Monday, March 23, 2015

Remediating developmental prosopagnosia

What do Oliver Sacks and Carl Kruszelnicki have in common? Developmental prosopagnosia - both of them admit to marked difficulty in recognizing faces.

I've recently had a look into the issue of remediation of  prosopagnosia and while it appears that acquired prosopagnosia is difficult to treat, developmental prosopagnosia is much easier to remedy. There is interesting article in on-line Brain:

DeGutis, J., Cohan S., Ken Nakayama, Ken (2014).  Holistic face training enhances face processing in developmental prosopagnosia. Brain.
Prosopagnosia has largely been regarded as an untreatable disorder. However, recent case studies using cognitive training have shown that it is possible to enhance face recognition abilities in individuals with developmental prosopagnosia. Our goal was to determine if this approach could be effective in a larger population of developmental prosopagnosics. We trained 24 developmental prosopagnosics using a 3-week online face-training program targeting holistic face processing. Twelve subjects with developmental prosopagnosia were assessed before and after training, and the other 12 were assessed before and after a waiting period, they then performed the training, and were then assessed again. The assessments included measures of front-view face discrimination, face discrimination with view-point changes, measures of holistic face processing, and a 5-day diary to quantify potential real-world improvements. Compared with the waiting period, developmental prosopagnosics showed moderate but significant overall training-related improvements on measures of front-view face discrimination. Those who reached the more difficult levels of training (‘better’ trainees) showed the strongest improvements in front-view face discrimination and showed significantly increased holistic face processing to the point of being similar to that of unimpaired control subjects. Despite challenges in characterizing developmental prosopagnosics’ everyday face recognition and potential biases in self-report, results also showed modest but consistent self-reported diary improvements. In summary, we demonstrate that by using cognitive training that targets holistic processing, it is possible to enhance face perception across a group of developmental prosopagnosics and further suggest that those who improved the most on the training task received the greatest benefits.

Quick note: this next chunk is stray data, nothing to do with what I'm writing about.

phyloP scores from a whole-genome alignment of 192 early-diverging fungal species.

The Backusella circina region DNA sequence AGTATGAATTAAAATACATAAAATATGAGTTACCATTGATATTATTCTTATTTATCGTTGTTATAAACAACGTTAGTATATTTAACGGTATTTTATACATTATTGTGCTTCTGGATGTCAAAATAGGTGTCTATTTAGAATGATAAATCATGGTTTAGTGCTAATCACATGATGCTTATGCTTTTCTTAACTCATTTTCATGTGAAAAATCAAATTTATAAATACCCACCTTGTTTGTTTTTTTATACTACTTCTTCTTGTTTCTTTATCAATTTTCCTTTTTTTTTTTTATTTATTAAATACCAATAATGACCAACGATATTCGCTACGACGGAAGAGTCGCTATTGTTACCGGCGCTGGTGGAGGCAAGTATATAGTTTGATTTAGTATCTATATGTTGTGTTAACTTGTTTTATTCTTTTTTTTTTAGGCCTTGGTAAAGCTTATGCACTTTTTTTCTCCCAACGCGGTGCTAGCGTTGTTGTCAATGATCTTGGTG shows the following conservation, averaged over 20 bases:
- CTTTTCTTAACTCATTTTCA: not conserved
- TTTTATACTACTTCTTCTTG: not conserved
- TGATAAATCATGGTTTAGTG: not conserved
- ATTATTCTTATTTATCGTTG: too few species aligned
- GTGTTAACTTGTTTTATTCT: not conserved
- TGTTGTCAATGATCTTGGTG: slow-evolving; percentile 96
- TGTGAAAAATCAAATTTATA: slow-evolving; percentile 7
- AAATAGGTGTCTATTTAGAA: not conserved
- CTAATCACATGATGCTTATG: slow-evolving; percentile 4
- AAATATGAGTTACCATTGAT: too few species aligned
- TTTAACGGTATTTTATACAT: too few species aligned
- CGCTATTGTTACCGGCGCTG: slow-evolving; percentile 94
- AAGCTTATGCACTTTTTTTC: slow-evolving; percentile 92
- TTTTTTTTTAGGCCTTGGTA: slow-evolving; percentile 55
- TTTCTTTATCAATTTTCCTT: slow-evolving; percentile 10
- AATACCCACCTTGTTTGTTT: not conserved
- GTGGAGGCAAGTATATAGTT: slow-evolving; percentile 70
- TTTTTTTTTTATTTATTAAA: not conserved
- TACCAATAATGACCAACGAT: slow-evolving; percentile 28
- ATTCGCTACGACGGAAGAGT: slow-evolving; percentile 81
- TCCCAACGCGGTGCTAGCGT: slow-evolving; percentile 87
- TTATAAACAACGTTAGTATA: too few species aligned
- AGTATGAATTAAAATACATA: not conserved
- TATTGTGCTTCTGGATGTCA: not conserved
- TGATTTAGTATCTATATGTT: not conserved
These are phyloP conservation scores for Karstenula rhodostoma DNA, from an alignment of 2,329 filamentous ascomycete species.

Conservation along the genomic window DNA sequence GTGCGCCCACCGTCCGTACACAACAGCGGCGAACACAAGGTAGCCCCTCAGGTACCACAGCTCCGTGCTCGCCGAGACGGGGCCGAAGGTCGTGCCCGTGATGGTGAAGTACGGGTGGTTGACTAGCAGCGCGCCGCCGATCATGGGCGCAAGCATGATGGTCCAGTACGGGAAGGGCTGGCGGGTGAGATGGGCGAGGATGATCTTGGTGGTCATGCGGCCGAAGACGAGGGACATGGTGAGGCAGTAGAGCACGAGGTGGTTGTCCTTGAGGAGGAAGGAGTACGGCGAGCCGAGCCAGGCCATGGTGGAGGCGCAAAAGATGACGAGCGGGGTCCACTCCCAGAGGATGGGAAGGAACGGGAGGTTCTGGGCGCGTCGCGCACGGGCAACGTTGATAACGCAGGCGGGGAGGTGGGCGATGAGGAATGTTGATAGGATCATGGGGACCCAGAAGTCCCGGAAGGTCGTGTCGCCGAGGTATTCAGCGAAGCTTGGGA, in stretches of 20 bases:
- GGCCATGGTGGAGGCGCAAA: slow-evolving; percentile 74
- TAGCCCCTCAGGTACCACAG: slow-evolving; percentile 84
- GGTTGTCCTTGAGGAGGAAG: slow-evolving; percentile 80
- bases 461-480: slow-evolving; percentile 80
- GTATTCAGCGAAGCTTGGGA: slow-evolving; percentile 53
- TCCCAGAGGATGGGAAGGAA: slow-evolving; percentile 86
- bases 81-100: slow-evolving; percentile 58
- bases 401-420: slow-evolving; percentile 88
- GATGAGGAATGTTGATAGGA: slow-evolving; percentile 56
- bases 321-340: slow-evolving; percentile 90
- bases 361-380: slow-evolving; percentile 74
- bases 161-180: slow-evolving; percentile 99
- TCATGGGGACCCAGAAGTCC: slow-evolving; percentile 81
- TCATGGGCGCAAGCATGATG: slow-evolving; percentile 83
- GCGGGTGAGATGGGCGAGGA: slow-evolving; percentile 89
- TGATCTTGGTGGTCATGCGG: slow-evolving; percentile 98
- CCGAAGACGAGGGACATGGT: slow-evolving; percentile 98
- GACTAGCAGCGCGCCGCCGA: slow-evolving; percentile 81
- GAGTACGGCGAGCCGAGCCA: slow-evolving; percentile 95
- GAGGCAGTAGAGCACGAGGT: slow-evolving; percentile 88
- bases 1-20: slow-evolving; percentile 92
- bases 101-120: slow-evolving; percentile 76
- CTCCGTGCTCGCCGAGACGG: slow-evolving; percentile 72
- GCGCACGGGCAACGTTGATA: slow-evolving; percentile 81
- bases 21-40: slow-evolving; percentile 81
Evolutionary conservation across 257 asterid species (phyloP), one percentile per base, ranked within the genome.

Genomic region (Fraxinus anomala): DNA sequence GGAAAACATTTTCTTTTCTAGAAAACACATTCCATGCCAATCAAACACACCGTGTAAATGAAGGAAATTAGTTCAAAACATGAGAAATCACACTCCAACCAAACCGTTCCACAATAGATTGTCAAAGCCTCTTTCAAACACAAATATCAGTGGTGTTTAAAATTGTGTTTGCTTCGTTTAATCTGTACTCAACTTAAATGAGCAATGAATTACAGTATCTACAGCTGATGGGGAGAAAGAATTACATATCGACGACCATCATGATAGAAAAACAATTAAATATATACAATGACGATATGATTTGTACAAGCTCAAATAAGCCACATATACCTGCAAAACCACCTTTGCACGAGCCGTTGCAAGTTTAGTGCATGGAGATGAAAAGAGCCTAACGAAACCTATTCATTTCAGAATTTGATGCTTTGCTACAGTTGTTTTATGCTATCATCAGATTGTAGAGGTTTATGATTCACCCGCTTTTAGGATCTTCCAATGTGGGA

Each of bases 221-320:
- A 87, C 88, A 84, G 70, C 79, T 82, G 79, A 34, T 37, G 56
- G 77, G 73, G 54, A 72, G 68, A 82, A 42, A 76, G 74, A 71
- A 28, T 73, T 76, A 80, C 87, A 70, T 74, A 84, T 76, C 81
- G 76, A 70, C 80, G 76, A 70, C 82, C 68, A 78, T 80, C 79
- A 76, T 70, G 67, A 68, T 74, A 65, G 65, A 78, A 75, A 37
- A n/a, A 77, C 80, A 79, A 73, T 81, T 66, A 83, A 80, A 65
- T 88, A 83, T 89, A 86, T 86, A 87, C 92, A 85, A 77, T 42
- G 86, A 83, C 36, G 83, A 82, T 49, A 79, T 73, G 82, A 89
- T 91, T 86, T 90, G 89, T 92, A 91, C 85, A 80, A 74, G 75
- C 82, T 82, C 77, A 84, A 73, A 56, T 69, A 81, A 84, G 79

Full text:

The following links were also interesting:

In practice, I know of two commercial programs that could be used:

1. FaceSay - which retrains face recognition, emotion recognition and following gaze - aimed at helping  autistic kids (has some research proving that it improves behaviour in the playground)
2. A subtest of BrainHQ called Recognition that could be used for training for adults and potentially non-autistic children.


News update

Some news:

- I've just discovered that I had over 1000 page views last month. Well, well.

- I'm looking forward to a review of a virtual reality tool for testing attention in children promised by a lovely neuropsychologist from Sydney -stay tuned

- I am playing with the Vienna Test System which has got a gorgeous suite of tests of various aspects of attention and other goodies.  There are some technical difficulties, but I am getting through them, and as soon as I've played enough I'll publish a review.

- I am also planning to review MicroCog suggested by Arthur Shores, but need to research it first. Is there anybody routinely using it that would be willing to write a review?